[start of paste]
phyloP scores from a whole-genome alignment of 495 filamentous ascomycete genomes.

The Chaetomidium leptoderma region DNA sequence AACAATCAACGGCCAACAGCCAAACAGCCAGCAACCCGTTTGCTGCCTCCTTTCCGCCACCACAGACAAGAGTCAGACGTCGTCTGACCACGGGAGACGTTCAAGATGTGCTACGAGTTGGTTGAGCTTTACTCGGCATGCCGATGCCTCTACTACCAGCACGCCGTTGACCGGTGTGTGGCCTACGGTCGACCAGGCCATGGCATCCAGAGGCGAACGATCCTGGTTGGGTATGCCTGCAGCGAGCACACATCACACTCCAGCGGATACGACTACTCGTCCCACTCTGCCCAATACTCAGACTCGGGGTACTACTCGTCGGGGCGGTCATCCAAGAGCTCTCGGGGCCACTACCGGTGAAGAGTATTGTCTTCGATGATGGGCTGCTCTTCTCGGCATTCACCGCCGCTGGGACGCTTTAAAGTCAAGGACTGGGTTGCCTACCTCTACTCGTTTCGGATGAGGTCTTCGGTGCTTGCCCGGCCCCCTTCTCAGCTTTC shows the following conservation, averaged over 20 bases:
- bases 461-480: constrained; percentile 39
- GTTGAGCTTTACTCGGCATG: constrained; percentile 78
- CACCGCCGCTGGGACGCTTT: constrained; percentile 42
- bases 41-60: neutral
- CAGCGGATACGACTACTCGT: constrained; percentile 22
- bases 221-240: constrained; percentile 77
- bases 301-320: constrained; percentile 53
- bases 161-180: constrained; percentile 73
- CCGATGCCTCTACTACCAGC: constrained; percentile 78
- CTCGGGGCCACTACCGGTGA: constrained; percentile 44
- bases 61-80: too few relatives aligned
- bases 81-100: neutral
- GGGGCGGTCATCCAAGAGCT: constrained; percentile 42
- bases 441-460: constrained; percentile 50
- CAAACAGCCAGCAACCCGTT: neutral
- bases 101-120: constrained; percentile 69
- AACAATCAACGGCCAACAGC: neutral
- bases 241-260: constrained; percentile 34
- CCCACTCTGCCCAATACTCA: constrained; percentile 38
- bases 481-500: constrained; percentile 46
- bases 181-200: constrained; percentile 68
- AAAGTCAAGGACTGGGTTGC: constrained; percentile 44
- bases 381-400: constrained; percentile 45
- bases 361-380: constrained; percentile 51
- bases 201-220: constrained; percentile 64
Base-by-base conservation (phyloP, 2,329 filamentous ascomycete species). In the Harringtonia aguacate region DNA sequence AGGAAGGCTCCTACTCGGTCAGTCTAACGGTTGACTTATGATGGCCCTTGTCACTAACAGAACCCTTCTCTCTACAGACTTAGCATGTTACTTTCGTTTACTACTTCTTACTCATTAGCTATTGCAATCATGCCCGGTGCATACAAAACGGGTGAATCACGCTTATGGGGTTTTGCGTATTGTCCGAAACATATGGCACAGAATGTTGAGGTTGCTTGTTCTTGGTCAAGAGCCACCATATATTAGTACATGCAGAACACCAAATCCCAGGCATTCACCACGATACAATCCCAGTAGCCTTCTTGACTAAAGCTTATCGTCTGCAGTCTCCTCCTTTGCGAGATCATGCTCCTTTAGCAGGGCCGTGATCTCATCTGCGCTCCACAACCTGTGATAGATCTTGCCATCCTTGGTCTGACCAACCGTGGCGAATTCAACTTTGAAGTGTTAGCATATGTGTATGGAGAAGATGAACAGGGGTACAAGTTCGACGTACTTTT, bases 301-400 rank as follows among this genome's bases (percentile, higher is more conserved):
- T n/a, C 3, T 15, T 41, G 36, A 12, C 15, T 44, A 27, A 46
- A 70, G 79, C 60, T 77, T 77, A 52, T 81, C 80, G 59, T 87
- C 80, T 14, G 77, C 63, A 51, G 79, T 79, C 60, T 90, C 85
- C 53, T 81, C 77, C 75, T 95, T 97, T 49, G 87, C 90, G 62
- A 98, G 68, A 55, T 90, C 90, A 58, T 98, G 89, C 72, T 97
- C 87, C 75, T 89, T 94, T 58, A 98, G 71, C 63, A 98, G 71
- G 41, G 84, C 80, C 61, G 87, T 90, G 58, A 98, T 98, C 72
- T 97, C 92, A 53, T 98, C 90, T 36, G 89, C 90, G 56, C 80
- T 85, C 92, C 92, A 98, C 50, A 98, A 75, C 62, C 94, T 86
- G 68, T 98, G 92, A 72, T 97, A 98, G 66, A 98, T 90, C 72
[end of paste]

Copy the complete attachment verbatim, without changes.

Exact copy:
phyloP scores from a whole-genome alignment of 495 filamentous ascomycete genomes.

The Chaetomidium leptoderma region DNA sequence AACAATCAACGGCCAACAGCCAAACAGCCAGCAACCCGTTTGCTGCCTCCTTTCCGCCACCACAGACAAGAGTCAGACGTCGTCTGACCACGGGAGACGTTCAAGATGTGCTACGAGTTGGTTGAGCTTTACTCGGCATGCCGATGCCTCTACTACCAGCACGCCGTTGACCGGTGTGTGGCCTACGGTCGACCAGGCCATGGCATCCAGAGGCGAACGATCCTGGTTGGGTATGCCTGCAGCGAGCACACATCACACTCCAGCGGATACGACTACTCGTCCCACTCTGCCCAATACTCAGACTCGGGGTACTACTCGTCGGGGCGGTCATCCAAGAGCTCTCGGGGCCACTACCGGTGAAGAGTATTGTCTTCGATGATGGGCTGCTCTTCTCGGCATTCACCGCCGCTGGGACGCTTTAAAGTCAAGGACTGGGTTGCCTACCTCTACTCGTTTCGGATGAGGTCTTCGGTGCTTGCCCGGCCCCCTTCTCAGCTTTC shows the following conservation, averaged over 20 bases:
- bases 461-480: constrained; percentile 39
- GTTGAGCTTTACTCGGCATG: constrained; percentile 78
- CACCGCCGCTGGGACGCTTT: constrained; percentile 42
- bases 41-60: neutral
- CAGCGGATACGACTACTCGT: constrained; percentile 22
- bases 221-240: constrained; percentile 77
- bases 301-320: constrained; percentile 53
- bases 161-180: constrained; percentile 73
- CCGATGCCTCTACTACCAGC: constrained; percentile 78
- CTCGGGGCCACTACCGGTGA: constrained; percentile 44
- bases 61-80: too few relatives aligned
- bases 81-100: neutral
- GGGGCGGTCATCCAAGAGCT: constrained; percentile 42
- bases 441-460: constrained; percentile 50
- CAAACAGCCAGCAACCCGTT: neutral
- bases 101-120: constrained; percentile 69
- AACAATCAACGGCCAACAGC: neutral
- bases 241-260: constrained; percentile 34
- CCCACTCTGCCCAATACTCA: constrained; percentile 38
- bases 481-500: constrained; percentile 46
- bases 181-200: constrained; percentile 68
- AAAGTCAAGGACTGGGTTGC: constrained; percentile 44
- bases 381-400: constrained; percentile 45
- bases 361-380: constrained; percentile 51
- bases 201-220: constrained; percentile 64
Base-by-base conservation (phyloP, 2,329 filamentous ascomycete species). In the Harringtonia aguacate region DNA sequence AGGAAGGCTCCTACTCGGTCAGTCTAACGGTTGACTTATGATGGCCCTTGTCACTAACAGAACCCTTCTCTCTACAGACTTAGCATGTTACTTTCGTTTACTACTTCTTACTCATTAGCTATTGCAATCATGCCCGGTGCATACAAAACGGGTGAATCACGCTTATGGGGTTTTGCGTATTGTCCGAAACATATGGCACAGAATGTTGAGGTTGCTTGTTCTTGGTCAAGAGCCACCATATATTAGTACATGCAGAACACCAAATCCCAGGCATTCACCACGATACAATCCCAGTAGCCTTCTTGACTAAAGCTTATCGTCTGCAGTCTCCTCCTTTGCGAGATCATGCTCCTTTAGCAGGGCCGTGATCTCATCTGCGCTCCACAACCTGTGATAGATCTTGCCATCCTTGGTCTGACCAACCGTGGCGAATTCAACTTTGAAGTGTTAGCATATGTGTATGGAGAAGATGAACAGGGGTACAAGTTCGACGTACTTTT, bases 301-400 rank as follows among this genome's bases (percentile, higher is more conserved):
- T n/a, C 3, T 15, T 41, G 36, A 12, C 15, T 44, A 27, A 46
- A 70, G 79, C 60, T 77, T 77, A 52, T 81, C 80, G 59, T 87
- C 80, T 14, G 77, C 63, A 51, G 79, T 79, C 60, T 90, C 85
- C 53, T 81, C 77, C 75, T 95, T 97, T 49, G 87, C 90, G 62
- A 98, G 68, A 55, T 90, C 90, A 58, T 98, G 89, C 72, T 97
- C 87, C 75, T 89, T 94, T 58, A 98, G 71, C 63, A 98, G 71
- G 41, G 84, C 80, C 61, G 87, T 90, G 58, A 98, T 98, C 72
- T 97, C 92, A 53, T 98, C 90, T 36, G 89, C 90, G 56, C 80
- T 85, C 92, C 92, A 98, C 50, A 98, A 75, C 62, C 94, T 86
- G 68, T 98, G 92, A 72, T 97, A 98, G 66, A 98, T 90, C 72